May 4th 2002

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Articles from this issue:

COVER STORY: The limitations of American power

When will John Howard step down?

BANKING: Kiwibank takes off in New Zealand

QLD: Philippines banana imports endanger Australian industry, wildlife

Straws in the Wind: Monocultured multiculturalism / Reporting China

LAW: High Court ducks IVF issue

ALP must put forward alternative program: Doug Cameron

Refugee stance defended (letter)

Banks' deceptive conduct (letter)

Tax holidays for multinationals (letter)

MEDIA: Shoot the messenger

The promise - and pitfalls - of free trade

What Gusmao's election means for East Timor

COMMENT: Holocaust taunts misguided

BOOKS: Bias: A CBS Insider Exposes How the Media Distort the News, by Bernard Goldberg

Demons and Democrats: Kim Beazley's view

Books promotion page

Holocaust taunts misguided

by Michael Scammell

News Weekly, May 4, 2002

When did the Holocaust become just another term of cheap abuse in Australia's political lexicon?

Political players accusing each other of being Nazis, fascists or little Hitlers is nothing new, but in recent times the use of this type of such terminology has reached new levels amongst some media commentators and political operators who seem to have no problem in making a link between Howard Government policies and the horrors of Nazism.

Typical of the trend is columnist Philip Adams who in The Australian newspaper recently described the Woomera Detention Centre as a 'concentration camp'.

He even goes so far as to suggest that the provision of identification numbers to inmates as being only one-step up from tattooing numbers on their arms. Which of course is the vital point Adams chooses to ignore - they aren't tattoos and no one has ever suggested that the refugees would or should ever be tattooed.

This is no minor quibble over detail but a question of facts - these days it seems it is just enough for commentators to imply a link for it to be accepted as fair comment by others.

In a similar vein is The Age columnist Hugh Mackay who recently tried to lay a collective guilt-trip on Australians by making a fatuous comparison between Australians who plead ignorance over such issues as the refugees at Woomera and Germans who denied knowledge of the Holocaust at the end of World War II.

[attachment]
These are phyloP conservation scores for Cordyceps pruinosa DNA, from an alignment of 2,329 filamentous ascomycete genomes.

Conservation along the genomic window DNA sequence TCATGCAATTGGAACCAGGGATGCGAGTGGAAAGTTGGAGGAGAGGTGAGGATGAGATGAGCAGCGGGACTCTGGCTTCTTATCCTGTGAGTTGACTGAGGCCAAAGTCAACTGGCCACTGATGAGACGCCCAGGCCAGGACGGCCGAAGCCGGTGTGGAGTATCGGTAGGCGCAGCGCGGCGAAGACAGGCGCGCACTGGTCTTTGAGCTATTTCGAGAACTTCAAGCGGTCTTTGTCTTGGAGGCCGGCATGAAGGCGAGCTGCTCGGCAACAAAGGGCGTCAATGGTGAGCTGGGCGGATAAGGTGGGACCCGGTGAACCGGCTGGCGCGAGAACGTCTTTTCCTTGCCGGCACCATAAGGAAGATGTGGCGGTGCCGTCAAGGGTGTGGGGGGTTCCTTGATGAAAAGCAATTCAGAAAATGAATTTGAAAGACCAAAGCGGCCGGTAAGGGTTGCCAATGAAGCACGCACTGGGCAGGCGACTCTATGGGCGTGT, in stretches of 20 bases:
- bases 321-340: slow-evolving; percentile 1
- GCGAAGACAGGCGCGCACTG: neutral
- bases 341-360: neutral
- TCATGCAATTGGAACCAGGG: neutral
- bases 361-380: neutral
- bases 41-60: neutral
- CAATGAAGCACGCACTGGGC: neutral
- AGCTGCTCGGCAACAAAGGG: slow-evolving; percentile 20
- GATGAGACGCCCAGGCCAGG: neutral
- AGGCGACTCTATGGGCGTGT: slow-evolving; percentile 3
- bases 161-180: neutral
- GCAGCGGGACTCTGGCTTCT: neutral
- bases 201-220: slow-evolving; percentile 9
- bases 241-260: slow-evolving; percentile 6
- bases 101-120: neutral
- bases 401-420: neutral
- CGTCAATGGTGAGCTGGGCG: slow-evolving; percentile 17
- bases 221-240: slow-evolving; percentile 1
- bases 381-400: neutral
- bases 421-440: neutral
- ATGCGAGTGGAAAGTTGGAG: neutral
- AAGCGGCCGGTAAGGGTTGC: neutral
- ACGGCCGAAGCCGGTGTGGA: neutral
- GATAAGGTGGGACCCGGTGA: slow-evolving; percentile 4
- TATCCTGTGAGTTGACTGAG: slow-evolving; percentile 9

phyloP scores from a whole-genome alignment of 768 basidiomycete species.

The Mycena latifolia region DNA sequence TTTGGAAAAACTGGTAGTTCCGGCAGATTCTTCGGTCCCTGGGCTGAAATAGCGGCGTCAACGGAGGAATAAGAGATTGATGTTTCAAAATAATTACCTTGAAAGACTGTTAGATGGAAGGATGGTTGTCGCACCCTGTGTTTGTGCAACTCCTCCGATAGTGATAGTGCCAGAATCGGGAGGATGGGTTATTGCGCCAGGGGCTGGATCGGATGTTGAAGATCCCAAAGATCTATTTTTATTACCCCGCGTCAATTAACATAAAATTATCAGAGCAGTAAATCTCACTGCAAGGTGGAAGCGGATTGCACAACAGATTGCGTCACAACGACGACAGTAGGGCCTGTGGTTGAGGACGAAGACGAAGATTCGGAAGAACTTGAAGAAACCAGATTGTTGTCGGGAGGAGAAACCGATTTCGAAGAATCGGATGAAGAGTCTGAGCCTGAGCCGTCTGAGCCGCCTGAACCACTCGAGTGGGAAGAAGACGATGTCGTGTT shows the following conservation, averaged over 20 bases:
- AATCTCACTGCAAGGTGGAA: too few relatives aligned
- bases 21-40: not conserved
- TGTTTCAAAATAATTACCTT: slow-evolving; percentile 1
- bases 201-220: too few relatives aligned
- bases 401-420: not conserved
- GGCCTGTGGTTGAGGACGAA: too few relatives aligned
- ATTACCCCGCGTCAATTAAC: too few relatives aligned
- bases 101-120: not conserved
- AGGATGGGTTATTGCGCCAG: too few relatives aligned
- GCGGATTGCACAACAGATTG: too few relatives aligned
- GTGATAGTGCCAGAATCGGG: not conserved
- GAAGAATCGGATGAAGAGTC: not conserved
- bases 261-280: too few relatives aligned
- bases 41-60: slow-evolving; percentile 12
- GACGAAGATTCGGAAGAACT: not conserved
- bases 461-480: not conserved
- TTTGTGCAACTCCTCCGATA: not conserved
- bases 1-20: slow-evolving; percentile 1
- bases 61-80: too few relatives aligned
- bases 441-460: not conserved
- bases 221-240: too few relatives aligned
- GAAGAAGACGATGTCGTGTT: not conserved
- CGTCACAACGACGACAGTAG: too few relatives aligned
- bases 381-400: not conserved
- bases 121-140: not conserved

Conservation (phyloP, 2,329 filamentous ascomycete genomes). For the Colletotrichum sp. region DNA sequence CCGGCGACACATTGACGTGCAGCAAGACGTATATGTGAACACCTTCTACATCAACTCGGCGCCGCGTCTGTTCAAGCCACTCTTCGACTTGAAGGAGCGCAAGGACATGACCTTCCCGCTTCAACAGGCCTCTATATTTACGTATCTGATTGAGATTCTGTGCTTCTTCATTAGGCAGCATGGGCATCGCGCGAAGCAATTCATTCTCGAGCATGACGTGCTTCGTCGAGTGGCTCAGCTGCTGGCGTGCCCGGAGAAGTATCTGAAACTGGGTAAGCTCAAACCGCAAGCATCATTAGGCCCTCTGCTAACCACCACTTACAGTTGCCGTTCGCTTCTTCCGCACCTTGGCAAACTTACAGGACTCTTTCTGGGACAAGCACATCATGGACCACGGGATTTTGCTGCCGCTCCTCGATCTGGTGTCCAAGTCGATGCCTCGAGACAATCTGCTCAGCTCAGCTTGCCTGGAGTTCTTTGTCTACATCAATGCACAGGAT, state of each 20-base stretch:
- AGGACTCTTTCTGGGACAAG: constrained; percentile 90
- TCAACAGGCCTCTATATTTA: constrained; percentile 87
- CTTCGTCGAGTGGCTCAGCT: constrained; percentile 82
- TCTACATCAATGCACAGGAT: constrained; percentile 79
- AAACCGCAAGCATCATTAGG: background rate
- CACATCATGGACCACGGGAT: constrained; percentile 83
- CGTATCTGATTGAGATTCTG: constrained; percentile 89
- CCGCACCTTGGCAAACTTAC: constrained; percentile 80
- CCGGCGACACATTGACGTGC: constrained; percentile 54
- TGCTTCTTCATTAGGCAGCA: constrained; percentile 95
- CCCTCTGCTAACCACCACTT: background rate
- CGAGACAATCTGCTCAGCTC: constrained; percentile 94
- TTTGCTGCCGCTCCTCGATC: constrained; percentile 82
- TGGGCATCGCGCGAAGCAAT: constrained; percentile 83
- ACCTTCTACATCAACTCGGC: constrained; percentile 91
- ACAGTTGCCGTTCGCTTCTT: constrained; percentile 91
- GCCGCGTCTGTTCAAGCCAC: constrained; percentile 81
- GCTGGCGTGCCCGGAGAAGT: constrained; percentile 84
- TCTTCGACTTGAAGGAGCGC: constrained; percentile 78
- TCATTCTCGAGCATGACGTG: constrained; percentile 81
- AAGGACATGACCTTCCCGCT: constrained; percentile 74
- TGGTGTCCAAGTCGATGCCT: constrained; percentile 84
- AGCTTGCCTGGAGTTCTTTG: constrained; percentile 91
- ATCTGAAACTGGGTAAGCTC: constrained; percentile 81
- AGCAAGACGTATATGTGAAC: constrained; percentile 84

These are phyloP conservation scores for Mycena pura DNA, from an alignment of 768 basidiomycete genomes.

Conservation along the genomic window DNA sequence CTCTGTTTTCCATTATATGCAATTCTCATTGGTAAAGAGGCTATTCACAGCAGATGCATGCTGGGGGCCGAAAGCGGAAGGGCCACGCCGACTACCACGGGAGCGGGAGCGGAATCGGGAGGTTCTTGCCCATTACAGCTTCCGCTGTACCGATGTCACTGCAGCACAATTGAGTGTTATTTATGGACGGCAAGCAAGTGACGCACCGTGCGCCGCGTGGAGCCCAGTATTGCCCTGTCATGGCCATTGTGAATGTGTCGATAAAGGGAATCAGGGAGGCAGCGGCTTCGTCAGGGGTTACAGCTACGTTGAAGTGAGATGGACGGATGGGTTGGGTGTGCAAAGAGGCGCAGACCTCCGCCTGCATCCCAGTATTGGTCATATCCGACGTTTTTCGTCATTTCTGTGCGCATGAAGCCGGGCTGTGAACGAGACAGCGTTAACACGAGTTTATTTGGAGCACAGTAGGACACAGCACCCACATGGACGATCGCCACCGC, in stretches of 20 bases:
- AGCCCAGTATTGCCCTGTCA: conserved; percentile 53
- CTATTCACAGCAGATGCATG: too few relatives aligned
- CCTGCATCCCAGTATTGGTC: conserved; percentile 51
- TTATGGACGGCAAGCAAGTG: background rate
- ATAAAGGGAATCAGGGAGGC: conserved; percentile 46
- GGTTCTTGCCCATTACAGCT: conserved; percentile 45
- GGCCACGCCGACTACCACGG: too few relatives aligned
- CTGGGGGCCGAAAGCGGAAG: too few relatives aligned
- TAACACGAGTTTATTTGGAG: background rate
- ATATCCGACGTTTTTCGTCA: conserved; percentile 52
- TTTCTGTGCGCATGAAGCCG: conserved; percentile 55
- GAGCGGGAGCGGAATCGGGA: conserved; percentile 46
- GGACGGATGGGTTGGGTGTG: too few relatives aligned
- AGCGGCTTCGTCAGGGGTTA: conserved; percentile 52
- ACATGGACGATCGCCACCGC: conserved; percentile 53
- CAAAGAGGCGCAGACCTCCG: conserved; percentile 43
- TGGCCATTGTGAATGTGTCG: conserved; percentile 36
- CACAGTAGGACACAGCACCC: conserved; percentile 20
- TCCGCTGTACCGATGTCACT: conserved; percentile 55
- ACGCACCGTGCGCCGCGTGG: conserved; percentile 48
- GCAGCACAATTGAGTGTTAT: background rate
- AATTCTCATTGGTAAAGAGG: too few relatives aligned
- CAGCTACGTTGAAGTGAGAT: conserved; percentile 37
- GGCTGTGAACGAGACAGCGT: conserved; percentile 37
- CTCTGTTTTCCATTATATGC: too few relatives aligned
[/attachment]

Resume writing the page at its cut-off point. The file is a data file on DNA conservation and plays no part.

He says ignorance is no excuse for the electorate because "never before has a population been better informed".

Invoking the Holocaust spectre has been a bad habit of the reconciliation movement too. The policy of Aboriginal child removal has been described by a number of commentators as a form of "genocide".

It is significant though that the author of the Bringing them Home report, Sir Ronald Wilson, last year suggested the use of such pejorative terminology may actually have been detrimental to the Aboriginal cause.

As he noted, such language may well alienate many in the community as well as provide the Howard Government with an easy political out in dealing with Aboriginal issues.

Mackay and Adams should have watched the French-made documentary The Specialist shown on SBS television recently. The documentary was based around newly discovered footage of the trial of Nazi Adolf Eichmann in Jerusalem in 1961.

The Specialist depicted Eichmann as a cold insipid technician, seemingly unmoved by the graphic reconstructing of events in Nazi Germany during his trial and who justified his actions through the now notorious ethical prism of "only following orders".

This was real evil in action, the enacting of a deliberately racist government policy from which literally millions were killed.

Regardless of what you think of the conservative policies of this Howard Government it is ridiculous to suggest that current policies are even vaguely comparable in their intent or actual effect.

Who is hurt

While the Holocaust jibes are clearly aimed at damaging the Howard Government it is worth considering who they most likely really hurt.

While Australian politicians generally have notoriously thick skins when it comes to political invective, one wonders how it affects members of the Jewish community for whom the Holocaust is an actual painful event, not just another piece of rhetoric to be tossed around in debate.

One rarely find members of the Jewish community invoking the Holocaust when engaged in political debate on local issues.

It's that ironic commentators such as Adams and Mackay, who no doubt pride themselves on their sensitivity to community feelings, are so willing to use the Holocaust as just another bit of political pejorative.

Documentaries such as The Specialist show how ridiculous and inaccurate such rhetorical comparisons are. Some events may well deserve comparison with the Holocaust - Pol Pot's Cambodia or the ethnic cleansing that occurred in Rwanda come to mind - but whatever the perceived injustices may be, the current refugee crisis and the misguided past removal of aboriginal children are not the same thing at all.

  • Michael Scammell is a Melbourne writer -

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